In this scenario, where savings have gone down and income hasn’t gone up enough to keep pace with high inflation, it is difficult to expect people to buy things. If car sales haven’t grown for while, it is simply because people do not have enough money going around and do not feel confident about the future. It also explains why the consumer durables sector is not doing well.
On the flip side the two wheeler sales have remained robust. This was simply because rural wage growth was robust over the last few years. It was 9.3% in 2012 and 13.4% in 2011, after adjusting for inflation. In August 2013, the rural wage growth moderated to -0.1%. It will be interesting to see where two wheeler sales go from here, given that a large number of two wheelers are bought in rural areas.
Given these reasons, for the consumption story to start all over again, it is important that inflation is brought under control. For that to happen, the high government spending which has been the major reason for inflation needs to be reined in. As economist Arvind Subramanian wrote in a recent column in the Business Standard “A pre-condition, of course, is that fiscal deficits (actual not accounting, current not future), and especially spending, need to be brought under greater control.”
Only once that happens, will the consumption story start looking up again. Till then, we will have to unfortunately hear,Chidambaram ask banks to cut interest rates, over and over again.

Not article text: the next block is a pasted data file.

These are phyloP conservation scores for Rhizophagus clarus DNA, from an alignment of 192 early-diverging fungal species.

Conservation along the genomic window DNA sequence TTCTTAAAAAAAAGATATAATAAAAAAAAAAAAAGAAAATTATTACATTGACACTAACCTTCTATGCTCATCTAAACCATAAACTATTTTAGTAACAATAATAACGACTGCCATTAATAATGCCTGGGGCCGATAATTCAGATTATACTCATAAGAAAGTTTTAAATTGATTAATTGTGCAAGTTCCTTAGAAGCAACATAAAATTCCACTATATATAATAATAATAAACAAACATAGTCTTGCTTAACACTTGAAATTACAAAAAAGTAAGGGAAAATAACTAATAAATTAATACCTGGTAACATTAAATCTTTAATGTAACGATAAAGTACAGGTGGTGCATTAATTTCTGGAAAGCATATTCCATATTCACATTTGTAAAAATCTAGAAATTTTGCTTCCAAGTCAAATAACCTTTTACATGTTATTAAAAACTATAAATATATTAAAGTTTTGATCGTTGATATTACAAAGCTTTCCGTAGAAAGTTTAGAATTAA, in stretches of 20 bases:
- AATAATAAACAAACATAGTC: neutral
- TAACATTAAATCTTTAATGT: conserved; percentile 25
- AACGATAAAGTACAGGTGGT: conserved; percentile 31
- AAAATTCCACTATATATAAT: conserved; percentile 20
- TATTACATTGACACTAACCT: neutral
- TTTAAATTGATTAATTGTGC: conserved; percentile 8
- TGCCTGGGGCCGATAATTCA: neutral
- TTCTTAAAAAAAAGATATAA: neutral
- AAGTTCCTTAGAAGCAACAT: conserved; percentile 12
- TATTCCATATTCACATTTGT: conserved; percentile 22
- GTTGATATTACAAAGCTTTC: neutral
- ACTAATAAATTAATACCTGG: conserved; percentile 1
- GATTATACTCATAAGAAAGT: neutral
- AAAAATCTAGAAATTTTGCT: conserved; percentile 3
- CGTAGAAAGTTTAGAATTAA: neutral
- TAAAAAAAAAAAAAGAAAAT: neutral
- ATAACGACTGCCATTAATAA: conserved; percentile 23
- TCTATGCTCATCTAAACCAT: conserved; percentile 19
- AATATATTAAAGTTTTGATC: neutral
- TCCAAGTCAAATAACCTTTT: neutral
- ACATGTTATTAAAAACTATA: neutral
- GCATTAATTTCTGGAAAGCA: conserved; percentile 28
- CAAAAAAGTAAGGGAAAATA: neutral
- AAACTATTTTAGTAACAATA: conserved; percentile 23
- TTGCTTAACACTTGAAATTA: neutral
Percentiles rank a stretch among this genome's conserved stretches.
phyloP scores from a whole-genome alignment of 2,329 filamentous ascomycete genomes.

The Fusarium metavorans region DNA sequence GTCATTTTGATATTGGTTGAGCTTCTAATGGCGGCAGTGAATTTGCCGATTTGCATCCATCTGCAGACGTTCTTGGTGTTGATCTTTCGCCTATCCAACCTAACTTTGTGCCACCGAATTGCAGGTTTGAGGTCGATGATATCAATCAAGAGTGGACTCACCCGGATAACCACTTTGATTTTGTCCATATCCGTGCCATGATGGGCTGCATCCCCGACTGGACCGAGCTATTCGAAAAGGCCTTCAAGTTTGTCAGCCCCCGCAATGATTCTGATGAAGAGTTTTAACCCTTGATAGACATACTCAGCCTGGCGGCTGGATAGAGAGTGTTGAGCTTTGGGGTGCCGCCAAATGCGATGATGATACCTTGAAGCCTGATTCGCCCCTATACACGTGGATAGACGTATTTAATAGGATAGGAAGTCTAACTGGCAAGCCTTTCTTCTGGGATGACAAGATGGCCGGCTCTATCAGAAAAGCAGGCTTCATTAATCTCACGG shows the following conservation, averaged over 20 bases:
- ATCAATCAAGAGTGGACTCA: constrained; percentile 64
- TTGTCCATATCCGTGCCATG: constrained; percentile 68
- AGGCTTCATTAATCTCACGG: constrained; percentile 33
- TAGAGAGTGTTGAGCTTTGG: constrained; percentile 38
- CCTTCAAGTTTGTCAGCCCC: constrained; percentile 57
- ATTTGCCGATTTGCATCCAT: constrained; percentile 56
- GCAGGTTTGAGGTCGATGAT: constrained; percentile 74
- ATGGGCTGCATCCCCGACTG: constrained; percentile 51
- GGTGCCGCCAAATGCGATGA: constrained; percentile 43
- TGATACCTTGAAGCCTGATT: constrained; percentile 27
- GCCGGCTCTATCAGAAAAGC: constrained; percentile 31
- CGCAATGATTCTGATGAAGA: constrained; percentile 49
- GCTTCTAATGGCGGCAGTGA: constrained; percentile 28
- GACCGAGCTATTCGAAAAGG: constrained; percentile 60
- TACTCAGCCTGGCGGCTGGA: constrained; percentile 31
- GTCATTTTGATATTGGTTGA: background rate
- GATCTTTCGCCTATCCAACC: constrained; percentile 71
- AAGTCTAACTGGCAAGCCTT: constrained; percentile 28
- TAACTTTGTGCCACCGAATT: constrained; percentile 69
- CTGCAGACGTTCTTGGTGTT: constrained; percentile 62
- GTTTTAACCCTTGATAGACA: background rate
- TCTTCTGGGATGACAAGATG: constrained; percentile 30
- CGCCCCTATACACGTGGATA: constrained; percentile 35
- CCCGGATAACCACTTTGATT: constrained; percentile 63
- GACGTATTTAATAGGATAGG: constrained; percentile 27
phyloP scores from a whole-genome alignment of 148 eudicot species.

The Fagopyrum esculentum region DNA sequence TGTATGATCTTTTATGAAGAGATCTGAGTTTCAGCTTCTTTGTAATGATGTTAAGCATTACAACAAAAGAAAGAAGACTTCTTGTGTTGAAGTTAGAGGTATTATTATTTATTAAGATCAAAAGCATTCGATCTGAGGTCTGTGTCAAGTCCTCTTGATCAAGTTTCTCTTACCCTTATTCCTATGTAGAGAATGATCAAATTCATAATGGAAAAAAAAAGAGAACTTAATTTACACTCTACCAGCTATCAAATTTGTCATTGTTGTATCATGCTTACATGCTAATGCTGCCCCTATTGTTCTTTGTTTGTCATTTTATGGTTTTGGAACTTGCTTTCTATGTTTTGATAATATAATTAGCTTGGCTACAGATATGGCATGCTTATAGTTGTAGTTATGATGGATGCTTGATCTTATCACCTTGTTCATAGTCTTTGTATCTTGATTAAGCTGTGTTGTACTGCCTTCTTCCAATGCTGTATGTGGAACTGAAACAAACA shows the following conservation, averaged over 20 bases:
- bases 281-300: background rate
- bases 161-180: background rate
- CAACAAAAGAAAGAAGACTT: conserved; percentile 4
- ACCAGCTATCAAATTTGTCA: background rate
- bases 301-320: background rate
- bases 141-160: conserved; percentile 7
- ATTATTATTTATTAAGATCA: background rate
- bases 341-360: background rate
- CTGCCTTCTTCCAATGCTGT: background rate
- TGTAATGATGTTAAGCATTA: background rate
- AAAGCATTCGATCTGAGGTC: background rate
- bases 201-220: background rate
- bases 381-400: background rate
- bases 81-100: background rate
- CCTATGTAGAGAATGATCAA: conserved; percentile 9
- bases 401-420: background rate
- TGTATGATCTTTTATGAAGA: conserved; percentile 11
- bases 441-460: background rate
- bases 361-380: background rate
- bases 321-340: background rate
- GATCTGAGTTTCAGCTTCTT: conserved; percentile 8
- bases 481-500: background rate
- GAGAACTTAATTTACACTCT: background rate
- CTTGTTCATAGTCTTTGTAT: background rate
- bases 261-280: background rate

The article originally appeared on on November 21, 2013

(Vivek Kaul is a writer. He tweets @kaul_vivek)


About vivekkaul
Vivek Kaul is a writer who has worked at senior positions with the Daily News and Analysis(DNA) and The Economic Times, in the past. He is the author of the Easy Money trilogy. Easy Money: The Greatest Ponzi Scheme Ever and How It Is Set to Destroy the Global Financial System , the latest book in the trilogy has just been published. The first two books in the trilogy were published in November 2013 and July 2014 respectively. Both the books were bestsellers on and Currently he works as an economic commentator and writes regular columns for He is also the India editor of The Daily Reckoning newsletter published by His writing has appeared across various other publications in India. These include The Times of India, Business Standard,Business Today, Business World, The Hindu, The Hindu Business Line, Indian Management, The Asian Age, Deccan Chronicle, Forbes India, Mutual Fund Insight, The Free Press Journal,,, Business World, Huffington Post and Wealth Insight. In the past he has also been a regular columnist for He has lectured at IIM Bangalore, IIM Indore, TA PAI Institute of Management and the Alliance University (Bangalore). He has also taught a course titled Indian Economy to the PGPMX batch of IIM Indore. His areas of interest are the intersection between politics and economics, the international financial crisis, personal finance, marketing and branding, and anything to do with cinema and music. He can be reached at